Caller ID Tracking

This is a quick and dirty writeup of a quick and dirty application. The application keeps track of calls received on the local land line.

1. Motivation

I'm at home working on a computer and the land line phone rings. I could choose to ignore it, but more often I'll look at the caller ID on the phone to guage whether answering seems worth the interruption. If I don't happen to have a phone in front of me already, then just retrieving the phone already constitutes a significant interruption. Then there are the calls for which I would prefer the phone not ring at all (e.g., the caller named 'Toll Free'). The bill from the provider of my mobile phone service gives me a detailed account of all calls handled. Not so for the land line -- the land line bill doesn't even give me a means to determine how many times I was interrupted by 'Toll Free' in a given month.

The above can be remedied via an application that detects and keeps track of incoming calls.

2. Application Requirements

3. Design

We receive caller ID information from a suitably configured modem that's otherwise unused. We address persistence requirements by inserting received call records into a database. We provide a hook for custom actions by having our event dispatcher optionally invoke an external command.

Here's a solution outline (with all due apologies to the diagramming police).

4. Implementation Notes

In its current form, the app runs on an old, no longer mobile, WindowsXP laptop. (This machine contains the requisite unused modem which is always powered up and connected to a land line phone jack). The machine also hosts a mysql database. The comtool box on the above diagram is implemented via a C++ program that interact with the modem port and relays the bytestream from the modem. The callerIdFeed box from the above diagram is implemented via a perl script that dispatches call information as events are detected. The onIncomingCall box is implemented as a Windows batch file that sends out local notifications using 3rd party app Growl for Windows.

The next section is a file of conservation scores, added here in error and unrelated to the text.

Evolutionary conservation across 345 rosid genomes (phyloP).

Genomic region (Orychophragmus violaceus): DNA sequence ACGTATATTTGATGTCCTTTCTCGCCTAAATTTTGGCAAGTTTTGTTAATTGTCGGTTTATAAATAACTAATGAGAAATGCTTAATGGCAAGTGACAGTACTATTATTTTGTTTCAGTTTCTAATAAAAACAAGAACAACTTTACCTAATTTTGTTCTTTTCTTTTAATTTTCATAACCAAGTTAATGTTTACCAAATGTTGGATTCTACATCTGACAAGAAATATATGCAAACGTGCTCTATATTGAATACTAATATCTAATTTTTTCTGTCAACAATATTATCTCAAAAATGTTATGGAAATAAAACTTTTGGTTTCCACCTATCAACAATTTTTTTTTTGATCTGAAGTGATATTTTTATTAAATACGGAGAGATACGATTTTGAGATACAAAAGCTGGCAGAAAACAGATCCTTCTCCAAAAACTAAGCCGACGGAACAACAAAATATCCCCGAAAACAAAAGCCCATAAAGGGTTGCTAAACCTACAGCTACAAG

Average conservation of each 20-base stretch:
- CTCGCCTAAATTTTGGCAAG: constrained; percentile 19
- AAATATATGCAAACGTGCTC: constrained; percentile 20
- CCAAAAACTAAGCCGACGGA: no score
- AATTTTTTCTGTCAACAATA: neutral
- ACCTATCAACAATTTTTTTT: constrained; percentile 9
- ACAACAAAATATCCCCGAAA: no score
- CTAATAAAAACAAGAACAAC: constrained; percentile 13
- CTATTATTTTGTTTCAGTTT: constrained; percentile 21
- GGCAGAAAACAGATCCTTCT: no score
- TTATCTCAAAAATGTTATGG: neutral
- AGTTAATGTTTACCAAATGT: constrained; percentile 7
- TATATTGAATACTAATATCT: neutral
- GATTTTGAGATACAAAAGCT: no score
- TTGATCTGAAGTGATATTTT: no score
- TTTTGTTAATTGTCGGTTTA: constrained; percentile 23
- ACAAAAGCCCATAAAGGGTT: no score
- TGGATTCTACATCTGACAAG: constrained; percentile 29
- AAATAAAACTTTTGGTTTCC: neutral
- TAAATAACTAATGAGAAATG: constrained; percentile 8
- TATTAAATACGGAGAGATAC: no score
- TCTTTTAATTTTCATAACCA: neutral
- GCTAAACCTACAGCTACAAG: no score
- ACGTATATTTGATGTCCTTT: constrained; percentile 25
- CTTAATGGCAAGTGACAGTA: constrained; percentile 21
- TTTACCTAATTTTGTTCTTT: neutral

The app starts up via another windows batch file. This batch file is set to run as an automatically launched NT service using the srvany utility from an old NT resource kit.

5. Evolution

This is not particularly robust or flexible software. As is, it resides squarely in the rapid prototype realm. Out of the gate, we only support modems that behave just like the one I'm using. The use of lowly Windows batch files limits us to that OS. Any configurability requires editing the included script files. If we were wanting to turn this into more of a viable product, we'd likely start by replacing what is currently implemented in batch files with something more tractable, and factoring out configuration info. Assuming we're OK with being tied to Windows, the phone line access would be better handled via TAPI services. (This would effectively collapse the comtool and callerIdFeed boxes from the design diagram into a single entity.) I'd then expect that the most interesting area of the application would relate to defining and maintaining custom actions for call events.

Feedback: steve hardy